Friday, October 9, 2015

I have finishes...but first a book.

A couple years ago I discovered an author that I really liked.  Jennifer Haigh.  I read Faith when it first came out in 2011.  I learned of it from one of my favorite book blogs...Bloggin' 'bout Books'  (Thanks Susan.)  So, imagine my surprise when I discovered I'd read two of her previous books:  Baker Towers and Mrs. Kimble.

To my further surprise...I actually owned Baker Towers! I rarely buy or keep books.  Well, that's not totally true...I buy them but only keep the ones I really like.  But what I remembered of Baker Towers was that it was a story that didn't go anywhere exciting.  It followed the lives of one family in a mining town in central Pennsylvania.  Could I have been shallow enough to have kept it because I love the cover?  I suspect that I really kept it because I loaned it to two different people so it was off my shelves for some time.

(Photo from Amazon.  The book has a new cover but this audio version has the same cover as mine.)

Anyway, knowing now that I loved Haigh's writing (I have since read The Condition) I thought maybe I'd re-read Baker Towers.  Apparently this is the year of re-reading books because I've re-read 5 so far this year.

On my second reading I discovered an entirely different story.  Yes, the family saga was interesting enough but a little dull all on its own.  What I found this time was the story of the boom and bust of the town of Bakerton.  These few sentences made me stop dead in my tracks:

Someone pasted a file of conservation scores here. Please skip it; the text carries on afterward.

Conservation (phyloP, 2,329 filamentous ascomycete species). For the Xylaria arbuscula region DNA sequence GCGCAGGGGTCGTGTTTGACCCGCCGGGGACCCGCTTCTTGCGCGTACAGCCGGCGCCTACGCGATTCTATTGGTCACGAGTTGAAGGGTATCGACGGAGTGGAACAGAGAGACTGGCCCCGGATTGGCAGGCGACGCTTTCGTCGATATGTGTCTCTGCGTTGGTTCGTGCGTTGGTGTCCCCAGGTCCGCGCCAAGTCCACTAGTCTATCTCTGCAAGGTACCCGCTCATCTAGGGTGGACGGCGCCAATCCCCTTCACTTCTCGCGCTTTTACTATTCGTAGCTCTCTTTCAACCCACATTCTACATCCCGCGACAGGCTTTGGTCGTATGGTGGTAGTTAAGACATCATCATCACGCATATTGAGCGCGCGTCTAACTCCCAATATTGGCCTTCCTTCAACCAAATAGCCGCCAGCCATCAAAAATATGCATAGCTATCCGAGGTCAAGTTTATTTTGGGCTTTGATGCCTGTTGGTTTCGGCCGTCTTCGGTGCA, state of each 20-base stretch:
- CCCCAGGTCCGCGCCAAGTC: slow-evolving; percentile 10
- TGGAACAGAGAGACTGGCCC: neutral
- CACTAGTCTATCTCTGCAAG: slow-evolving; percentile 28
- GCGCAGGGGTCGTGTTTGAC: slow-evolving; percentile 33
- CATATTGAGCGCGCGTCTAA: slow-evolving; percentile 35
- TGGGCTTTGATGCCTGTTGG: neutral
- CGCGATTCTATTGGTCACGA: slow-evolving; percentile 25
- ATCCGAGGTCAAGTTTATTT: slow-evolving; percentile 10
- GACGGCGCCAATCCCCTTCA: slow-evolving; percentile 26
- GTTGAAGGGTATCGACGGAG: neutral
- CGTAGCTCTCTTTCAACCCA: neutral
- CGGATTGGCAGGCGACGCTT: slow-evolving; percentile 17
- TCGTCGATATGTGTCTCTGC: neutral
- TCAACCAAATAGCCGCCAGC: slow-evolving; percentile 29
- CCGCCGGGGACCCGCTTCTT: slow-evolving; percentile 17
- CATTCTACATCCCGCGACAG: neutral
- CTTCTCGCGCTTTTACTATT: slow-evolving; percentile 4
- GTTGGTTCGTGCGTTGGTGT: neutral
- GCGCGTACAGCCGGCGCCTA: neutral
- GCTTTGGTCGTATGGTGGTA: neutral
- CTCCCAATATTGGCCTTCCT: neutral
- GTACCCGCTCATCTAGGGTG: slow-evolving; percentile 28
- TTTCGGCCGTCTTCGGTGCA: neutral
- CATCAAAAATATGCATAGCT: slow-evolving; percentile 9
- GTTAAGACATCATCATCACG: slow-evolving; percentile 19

The town wore away like a bar of soap.  Each year, smaller and less distinct, the letters of its name fading.  The thing it had been became harder to discern.

     Whole neighborhoods went up for sale.

What I have come to realize is that I am fascinated by how easily a town can go from a boom town to a bust.  In preparing for a presentation on the subject a number of years ago I watched Walmart: The High Cost of Low Prices  and Crawfort with fascination.  Both stories are sad, sad, sad.

I am not recommending Baker Towers because it is sad because I really did not find the story sad.  I am recommending, if you haven't already read Jennifer Haigh, that you seek out a book or two and settle in for a wonderfully written story.

And, honestly, I HAVE FINISHES.  I just have to run an errand before the furnace repair man arrives.  And then I will photograph several little stitching projects.

Happy rainy day reading.




  1. yes, the cover is indeed enough to draw one in!

  2. Ha ha -- This happens to me way more than it should! I hear about a book, think it looks intriguing, and am utterly shocked when I find a copy crammed on a bookshelf in my house. I'm turning 40 in a few weeks -- does that explain my constant absentmindedness?

    I thought BAKER TOWNS was dull as well. But, like you, I find it fascinating to watch the evolution of a town through the eyes of its residents.